But, is it true that Kapil paaji not seen around in any of the celebrations now after 28 years of long wait by the cricket fans ? Shame on Pawar and co. Time, men like Anna Hazare crop up to curb the demons in the BCCI. We all are humans and prone to errors in judgment and behavior but that cannot be a reason to ignore the achievements of individuals like Kapil. Even, the Modi of IPL deserves a nod(surely, I am not comparing the two). In spite of the game is being suspected to be partially controlled off the field, it still exhibits talent, hard work and excitement on the field. Let’s accept that and appreciate and award our players, present and the past. The politicians and other BCCI toupees can wait on the rest of the matters. Just like they slumber in Parliament since independence.

Some titbits of World cup 2011

Just saw a Sri Lankan dude drinking tea out of a saucer...
He said 
"The Indians took the cup"

The ICC world cup tournament 2011 has been associated with the number six in
many ways:
• During the League matches teams of each Group had to play
against six other teams.
• Sri Lanka finished their innings with a six wicket loss.
• India won the tournament with six wickets in hand.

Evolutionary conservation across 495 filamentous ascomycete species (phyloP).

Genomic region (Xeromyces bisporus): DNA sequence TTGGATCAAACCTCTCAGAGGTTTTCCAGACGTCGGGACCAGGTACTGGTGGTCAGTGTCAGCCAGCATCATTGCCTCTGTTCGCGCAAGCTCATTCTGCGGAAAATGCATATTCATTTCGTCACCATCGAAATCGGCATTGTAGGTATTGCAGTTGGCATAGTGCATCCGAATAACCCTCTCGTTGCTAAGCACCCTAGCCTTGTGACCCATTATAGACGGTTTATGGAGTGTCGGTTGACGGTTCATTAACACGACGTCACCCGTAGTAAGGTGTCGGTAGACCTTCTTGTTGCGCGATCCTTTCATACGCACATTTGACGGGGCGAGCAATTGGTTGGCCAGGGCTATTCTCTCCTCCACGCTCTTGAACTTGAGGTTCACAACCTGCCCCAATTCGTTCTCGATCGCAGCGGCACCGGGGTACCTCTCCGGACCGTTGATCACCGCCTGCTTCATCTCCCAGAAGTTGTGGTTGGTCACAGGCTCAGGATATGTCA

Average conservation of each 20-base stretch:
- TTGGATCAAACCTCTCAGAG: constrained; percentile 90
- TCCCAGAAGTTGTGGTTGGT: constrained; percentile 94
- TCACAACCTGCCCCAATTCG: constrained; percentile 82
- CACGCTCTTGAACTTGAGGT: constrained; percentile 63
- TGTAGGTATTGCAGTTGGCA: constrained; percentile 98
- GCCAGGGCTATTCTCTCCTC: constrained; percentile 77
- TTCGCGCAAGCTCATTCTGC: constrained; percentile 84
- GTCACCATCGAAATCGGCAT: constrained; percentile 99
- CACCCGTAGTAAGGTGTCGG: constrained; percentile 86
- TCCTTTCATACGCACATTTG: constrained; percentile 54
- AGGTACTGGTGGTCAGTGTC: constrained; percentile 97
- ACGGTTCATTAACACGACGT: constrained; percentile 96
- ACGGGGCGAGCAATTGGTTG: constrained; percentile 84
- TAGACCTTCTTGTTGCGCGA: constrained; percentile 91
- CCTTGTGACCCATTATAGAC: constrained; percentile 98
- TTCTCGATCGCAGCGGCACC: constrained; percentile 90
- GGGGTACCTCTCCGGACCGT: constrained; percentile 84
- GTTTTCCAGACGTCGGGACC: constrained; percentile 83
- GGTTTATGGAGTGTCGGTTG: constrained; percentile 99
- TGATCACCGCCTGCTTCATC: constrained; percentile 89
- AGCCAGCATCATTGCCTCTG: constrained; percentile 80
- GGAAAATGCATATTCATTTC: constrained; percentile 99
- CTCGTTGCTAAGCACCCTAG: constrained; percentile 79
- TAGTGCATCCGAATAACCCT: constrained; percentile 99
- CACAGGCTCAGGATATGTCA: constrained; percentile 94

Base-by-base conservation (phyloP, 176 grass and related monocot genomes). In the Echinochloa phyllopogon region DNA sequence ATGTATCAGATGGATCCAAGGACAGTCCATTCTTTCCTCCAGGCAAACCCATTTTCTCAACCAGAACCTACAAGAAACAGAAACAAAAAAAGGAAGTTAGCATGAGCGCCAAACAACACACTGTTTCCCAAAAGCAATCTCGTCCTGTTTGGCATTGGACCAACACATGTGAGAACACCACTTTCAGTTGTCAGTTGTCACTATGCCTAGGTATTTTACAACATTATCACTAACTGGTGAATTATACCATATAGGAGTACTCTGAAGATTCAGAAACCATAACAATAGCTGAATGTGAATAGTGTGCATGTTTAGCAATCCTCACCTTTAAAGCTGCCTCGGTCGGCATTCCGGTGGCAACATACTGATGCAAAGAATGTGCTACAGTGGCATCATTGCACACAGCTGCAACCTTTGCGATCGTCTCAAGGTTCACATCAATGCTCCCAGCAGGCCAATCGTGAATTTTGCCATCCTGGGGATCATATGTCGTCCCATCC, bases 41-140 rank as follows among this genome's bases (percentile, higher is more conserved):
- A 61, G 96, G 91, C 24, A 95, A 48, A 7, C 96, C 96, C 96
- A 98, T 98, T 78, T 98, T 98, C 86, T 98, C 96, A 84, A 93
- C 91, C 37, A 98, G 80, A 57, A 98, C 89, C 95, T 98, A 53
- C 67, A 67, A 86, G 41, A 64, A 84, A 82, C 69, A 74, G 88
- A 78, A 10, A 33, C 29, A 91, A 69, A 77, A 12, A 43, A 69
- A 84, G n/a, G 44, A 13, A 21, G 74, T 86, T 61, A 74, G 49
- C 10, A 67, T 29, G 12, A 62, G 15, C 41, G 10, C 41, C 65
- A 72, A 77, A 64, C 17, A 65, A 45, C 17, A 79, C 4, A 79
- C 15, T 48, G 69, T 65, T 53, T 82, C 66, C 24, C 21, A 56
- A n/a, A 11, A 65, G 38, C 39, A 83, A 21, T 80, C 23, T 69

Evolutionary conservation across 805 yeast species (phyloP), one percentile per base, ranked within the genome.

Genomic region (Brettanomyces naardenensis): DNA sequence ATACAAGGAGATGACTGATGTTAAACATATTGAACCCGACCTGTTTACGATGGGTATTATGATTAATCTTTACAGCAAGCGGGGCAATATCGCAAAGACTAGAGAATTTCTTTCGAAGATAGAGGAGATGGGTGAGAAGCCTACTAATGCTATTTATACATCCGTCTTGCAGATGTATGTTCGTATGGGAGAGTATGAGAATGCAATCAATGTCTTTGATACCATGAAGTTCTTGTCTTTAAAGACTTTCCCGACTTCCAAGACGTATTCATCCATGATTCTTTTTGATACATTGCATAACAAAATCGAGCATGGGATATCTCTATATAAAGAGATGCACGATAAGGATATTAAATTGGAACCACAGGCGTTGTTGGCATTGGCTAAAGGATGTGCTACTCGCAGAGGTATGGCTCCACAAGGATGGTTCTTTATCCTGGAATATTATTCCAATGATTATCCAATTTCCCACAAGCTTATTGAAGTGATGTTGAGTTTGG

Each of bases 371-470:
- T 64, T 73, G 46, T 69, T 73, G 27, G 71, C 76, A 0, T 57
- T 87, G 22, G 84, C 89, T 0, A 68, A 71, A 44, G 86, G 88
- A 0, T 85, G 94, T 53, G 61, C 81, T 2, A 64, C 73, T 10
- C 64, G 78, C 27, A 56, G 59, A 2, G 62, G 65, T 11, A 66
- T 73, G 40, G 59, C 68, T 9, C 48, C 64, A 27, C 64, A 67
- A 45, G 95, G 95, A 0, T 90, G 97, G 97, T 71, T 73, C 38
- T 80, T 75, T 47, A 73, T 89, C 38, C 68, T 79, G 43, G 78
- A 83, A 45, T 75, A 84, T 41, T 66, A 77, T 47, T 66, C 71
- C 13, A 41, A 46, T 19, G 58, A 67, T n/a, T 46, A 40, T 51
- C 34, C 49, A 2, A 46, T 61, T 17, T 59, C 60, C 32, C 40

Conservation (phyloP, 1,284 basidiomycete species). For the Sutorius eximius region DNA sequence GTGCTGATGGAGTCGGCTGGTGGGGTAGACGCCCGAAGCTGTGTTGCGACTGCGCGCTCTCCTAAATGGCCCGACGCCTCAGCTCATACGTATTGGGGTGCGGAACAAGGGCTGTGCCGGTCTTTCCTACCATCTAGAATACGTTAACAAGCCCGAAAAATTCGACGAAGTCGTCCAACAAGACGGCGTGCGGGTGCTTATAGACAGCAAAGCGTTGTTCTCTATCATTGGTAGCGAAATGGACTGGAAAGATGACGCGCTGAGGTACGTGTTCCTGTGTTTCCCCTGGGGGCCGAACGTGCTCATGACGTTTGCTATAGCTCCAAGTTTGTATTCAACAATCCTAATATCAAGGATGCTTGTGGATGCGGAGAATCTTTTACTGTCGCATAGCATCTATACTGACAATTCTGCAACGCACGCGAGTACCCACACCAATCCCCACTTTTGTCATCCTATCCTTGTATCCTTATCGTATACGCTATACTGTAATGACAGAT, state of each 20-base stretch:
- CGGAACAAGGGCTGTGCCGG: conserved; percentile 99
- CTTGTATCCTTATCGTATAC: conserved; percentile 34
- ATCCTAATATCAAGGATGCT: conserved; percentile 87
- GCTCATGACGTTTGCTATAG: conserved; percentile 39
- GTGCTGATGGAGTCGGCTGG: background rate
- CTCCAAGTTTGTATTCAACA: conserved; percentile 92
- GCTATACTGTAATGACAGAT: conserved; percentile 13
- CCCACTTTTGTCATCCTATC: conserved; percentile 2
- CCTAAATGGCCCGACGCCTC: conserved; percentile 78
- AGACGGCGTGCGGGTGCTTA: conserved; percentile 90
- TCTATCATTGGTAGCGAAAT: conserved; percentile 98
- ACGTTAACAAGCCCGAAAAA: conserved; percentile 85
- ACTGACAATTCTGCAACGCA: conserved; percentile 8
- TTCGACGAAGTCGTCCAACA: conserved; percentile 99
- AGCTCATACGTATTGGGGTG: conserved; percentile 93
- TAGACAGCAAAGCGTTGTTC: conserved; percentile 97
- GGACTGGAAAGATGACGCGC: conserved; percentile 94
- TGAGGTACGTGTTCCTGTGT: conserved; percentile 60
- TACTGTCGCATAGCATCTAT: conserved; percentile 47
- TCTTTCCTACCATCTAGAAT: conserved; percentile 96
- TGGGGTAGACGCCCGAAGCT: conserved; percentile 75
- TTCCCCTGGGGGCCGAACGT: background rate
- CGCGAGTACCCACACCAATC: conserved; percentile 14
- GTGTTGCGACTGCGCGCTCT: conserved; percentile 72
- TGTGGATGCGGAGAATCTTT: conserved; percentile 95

• Sri Lanka finished their innings with a massive six.
• India equaled that feat by hitting a glorious six to lift the cup!
•  Mahela Jayawardene and Nuwan Kulasekara were associated in a stand of 66 for the sixth wicket.

• The Wankhede Stadium is the best for the sixth wicket in a
World Cup final, surpassing the 32 between Michael Bevan and Stuart Law for
Australia against Sri Lanka at Lahore on March 17, 1996.
• Dhoni completed his 6,000 (6 x 1000) runs in ODIs. He thus crossed Six others including Sachin Tendulkar, Sourav Ganguly, Rahul Dravid, Mohammad Azharuddin, Yuvraj Singh and Virender Sehwag.

• Jayawardene is the sixth batsman to score a hundred in a World Cup final.
• The game was played on the 2nd April and if you look at the corresponding numbers of the date and month they add up to six.
• After a hectic and hard-worked five day week, we had the wonderful Game played on the sixth day.
• Hitting a six is a great ambition to every cricketer.
• Each ‘over’ in the game consists of six balls.
• Last but not the least, the game was played in Mumbai (with six letters in its name).

(sent By Mr. Bhaskaran Sivaraman)